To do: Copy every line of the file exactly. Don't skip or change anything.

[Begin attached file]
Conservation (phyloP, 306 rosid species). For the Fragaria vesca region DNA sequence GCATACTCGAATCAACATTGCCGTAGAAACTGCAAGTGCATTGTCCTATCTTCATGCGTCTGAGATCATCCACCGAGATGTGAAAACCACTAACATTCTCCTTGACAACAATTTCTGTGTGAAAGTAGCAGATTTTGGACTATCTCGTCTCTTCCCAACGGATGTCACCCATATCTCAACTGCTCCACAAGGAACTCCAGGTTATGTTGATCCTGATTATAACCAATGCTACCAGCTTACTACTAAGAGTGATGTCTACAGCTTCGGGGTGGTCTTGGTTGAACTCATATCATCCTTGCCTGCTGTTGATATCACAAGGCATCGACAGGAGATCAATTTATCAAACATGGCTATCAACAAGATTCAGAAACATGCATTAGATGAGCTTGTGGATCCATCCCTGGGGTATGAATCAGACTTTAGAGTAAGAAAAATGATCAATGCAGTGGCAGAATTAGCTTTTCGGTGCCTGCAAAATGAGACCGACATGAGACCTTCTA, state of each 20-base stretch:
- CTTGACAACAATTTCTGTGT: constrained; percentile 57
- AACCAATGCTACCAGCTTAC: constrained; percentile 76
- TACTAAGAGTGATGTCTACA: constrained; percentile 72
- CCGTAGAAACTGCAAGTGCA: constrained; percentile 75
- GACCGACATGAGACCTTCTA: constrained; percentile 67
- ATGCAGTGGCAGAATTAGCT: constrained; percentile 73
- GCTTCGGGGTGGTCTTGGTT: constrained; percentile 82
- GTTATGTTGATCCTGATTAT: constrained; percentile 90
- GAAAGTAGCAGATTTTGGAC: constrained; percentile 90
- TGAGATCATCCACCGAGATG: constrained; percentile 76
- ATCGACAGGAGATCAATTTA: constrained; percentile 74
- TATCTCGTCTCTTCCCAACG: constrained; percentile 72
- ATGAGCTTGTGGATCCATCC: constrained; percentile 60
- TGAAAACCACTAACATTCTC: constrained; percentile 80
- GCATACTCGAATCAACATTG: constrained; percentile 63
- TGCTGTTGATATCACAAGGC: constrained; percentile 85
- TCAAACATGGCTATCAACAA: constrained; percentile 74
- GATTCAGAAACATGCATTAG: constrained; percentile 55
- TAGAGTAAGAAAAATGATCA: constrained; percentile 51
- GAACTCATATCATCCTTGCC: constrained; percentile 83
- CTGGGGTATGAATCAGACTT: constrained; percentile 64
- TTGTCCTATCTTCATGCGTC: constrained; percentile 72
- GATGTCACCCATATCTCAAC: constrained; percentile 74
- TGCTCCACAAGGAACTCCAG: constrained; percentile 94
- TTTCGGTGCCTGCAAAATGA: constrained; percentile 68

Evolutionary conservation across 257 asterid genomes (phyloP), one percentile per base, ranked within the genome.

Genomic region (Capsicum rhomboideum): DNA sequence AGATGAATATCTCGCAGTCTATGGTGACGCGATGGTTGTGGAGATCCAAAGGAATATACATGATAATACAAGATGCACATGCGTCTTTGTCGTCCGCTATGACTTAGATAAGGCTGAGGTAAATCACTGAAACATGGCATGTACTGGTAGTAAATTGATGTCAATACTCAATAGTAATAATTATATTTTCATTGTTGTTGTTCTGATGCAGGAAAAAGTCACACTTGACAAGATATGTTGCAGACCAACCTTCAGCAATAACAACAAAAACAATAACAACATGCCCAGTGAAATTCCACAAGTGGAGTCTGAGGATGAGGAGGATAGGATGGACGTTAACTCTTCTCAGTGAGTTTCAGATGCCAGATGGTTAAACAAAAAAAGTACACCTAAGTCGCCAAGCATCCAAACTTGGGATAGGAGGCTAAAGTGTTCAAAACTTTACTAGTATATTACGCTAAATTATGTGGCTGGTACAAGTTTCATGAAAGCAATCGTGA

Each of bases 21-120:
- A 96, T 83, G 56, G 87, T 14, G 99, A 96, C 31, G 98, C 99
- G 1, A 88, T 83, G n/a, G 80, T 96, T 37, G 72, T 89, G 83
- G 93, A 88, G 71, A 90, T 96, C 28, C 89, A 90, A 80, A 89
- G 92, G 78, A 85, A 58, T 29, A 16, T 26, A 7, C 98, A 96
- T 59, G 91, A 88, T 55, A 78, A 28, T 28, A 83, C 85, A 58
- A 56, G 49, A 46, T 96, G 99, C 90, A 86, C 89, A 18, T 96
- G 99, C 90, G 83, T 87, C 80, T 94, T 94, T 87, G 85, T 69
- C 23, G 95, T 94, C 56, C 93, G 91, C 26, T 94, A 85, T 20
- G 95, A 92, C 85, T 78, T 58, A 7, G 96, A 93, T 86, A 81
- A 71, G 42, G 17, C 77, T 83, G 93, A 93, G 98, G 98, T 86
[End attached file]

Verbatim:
Conservation (phyloP, 306 rosid species). For the Fragaria vesca region DNA sequence GCATACTCGAATCAACATTGCCGTAGAAACTGCAAGTGCATTGTCCTATCTTCATGCGTCTGAGATCATCCACCGAGATGTGAAAACCACTAACATTCTCCTTGACAACAATTTCTGTGTGAAAGTAGCAGATTTTGGACTATCTCGTCTCTTCCCAACGGATGTCACCCATATCTCAACTGCTCCACAAGGAACTCCAGGTTATGTTGATCCTGATTATAACCAATGCTACCAGCTTACTACTAAGAGTGATGTCTACAGCTTCGGGGTGGTCTTGGTTGAACTCATATCATCCTTGCCTGCTGTTGATATCACAAGGCATCGACAGGAGATCAATTTATCAAACATGGCTATCAACAAGATTCAGAAACATGCATTAGATGAGCTTGTGGATCCATCCCTGGGGTATGAATCAGACTTTAGAGTAAGAAAAATGATCAATGCAGTGGCAGAATTAGCTTTTCGGTGCCTGCAAAATGAGACCGACATGAGACCTTCTA, state of each 20-base stretch:
- CTTGACAACAATTTCTGTGT: constrained; percentile 57
- AACCAATGCTACCAGCTTAC: constrained; percentile 76
- TACTAAGAGTGATGTCTACA: constrained; percentile 72
- CCGTAGAAACTGCAAGTGCA: constrained; percentile 75
- GACCGACATGAGACCTTCTA: constrained; percentile 67
- ATGCAGTGGCAGAATTAGCT: constrained; percentile 73
- GCTTCGGGGTGGTCTTGGTT: constrained; percentile 82
- GTTATGTTGATCCTGATTAT: constrained; percentile 90
- GAAAGTAGCAGATTTTGGAC: constrained; percentile 90
- TGAGATCATCCACCGAGATG: constrained; percentile 76
- ATCGACAGGAGATCAATTTA: constrained; percentile 74
- TATCTCGTCTCTTCCCAACG: constrained; percentile 72
- ATGAGCTTGTGGATCCATCC: constrained; percentile 60
- TGAAAACCACTAACATTCTC: constrained; percentile 80
- GCATACTCGAATCAACATTG: constrained; percentile 63
- TGCTGTTGATATCACAAGGC: constrained; percentile 85
- TCAAACATGGCTATCAACAA: constrained; percentile 74
- GATTCAGAAACATGCATTAG: constrained; percentile 55
- TAGAGTAAGAAAAATGATCA: constrained; percentile 51
- GAACTCATATCATCCTTGCC: constrained; percentile 83
- CTGGGGTATGAATCAGACTT: constrained; percentile 64
- TTGTCCTATCTTCATGCGTC: constrained; percentile 72
- GATGTCACCCATATCTCAAC: constrained; percentile 74
- TGCTCCACAAGGAACTCCAG: constrained; percentile 94
- TTTCGGTGCCTGCAAAATGA: constrained; percentile 68

Evolutionary conservation across 257 asterid genomes (phyloP), one percentile per base, ranked within the genome.

Genomic region (Capsicum rhomboideum): DNA sequence AGATGAATATCTCGCAGTCTATGGTGACGCGATGGTTGTGGAGATCCAAAGGAATATACATGATAATACAAGATGCACATGCGTCTTTGTCGTCCGCTATGACTTAGATAAGGCTGAGGTAAATCACTGAAACATGGCATGTACTGGTAGTAAATTGATGTCAATACTCAATAGTAATAATTATATTTTCATTGTTGTTGTTCTGATGCAGGAAAAAGTCACACTTGACAAGATATGTTGCAGACCAACCTTCAGCAATAACAACAAAAACAATAACAACATGCCCAGTGAAATTCCACAAGTGGAGTCTGAGGATGAGGAGGATAGGATGGACGTTAACTCTTCTCAGTGAGTTTCAGATGCCAGATGGTTAAACAAAAAAAGTACACCTAAGTCGCCAAGCATCCAAACTTGGGATAGGAGGCTAAAGTGTTCAAAACTTTACTAGTATATTACGCTAAATTATGTGGCTGGTACAAGTTTCATGAAAGCAATCGTGA

Each of bases 21-120:
- A 96, T 83, G 56, G 87, T 14, G 99, A 96, C 31, G 98, C 99
- G 1, A 88, T 83, G n/a, G 80, T 96, T 37, G 72, T 89, G 83
- G 93, A 88, G 71, A 90, T 96, C 28, C 89, A 90, A 80, A 89
- G 92, G 78, A 85, A 58, T 29, A 16, T 26, A 7, C 98, A 96
- T 59, G 91, A 88, T 55, A 78, A 28, T 28, A 83, C 85, A 58
- A 56, G 49, A 46, T 96, G 99, C 90, A 86, C 89, A 18, T 96
- G 99, C 90, G 83, T 87, C 80, T 94, T 94, T 87, G 85, T 69
- C 23, G 95, T 94, C 56, C 93, G 91, C 26, T 94, A 85, T 20
- G 95, A 92, C 85, T 78, T 58, A 7, G 96, A 93, T 86, A 81
- A 71, G 42, G 17, C 77, T 83, G 93, A 93, G 98, G 98, T 86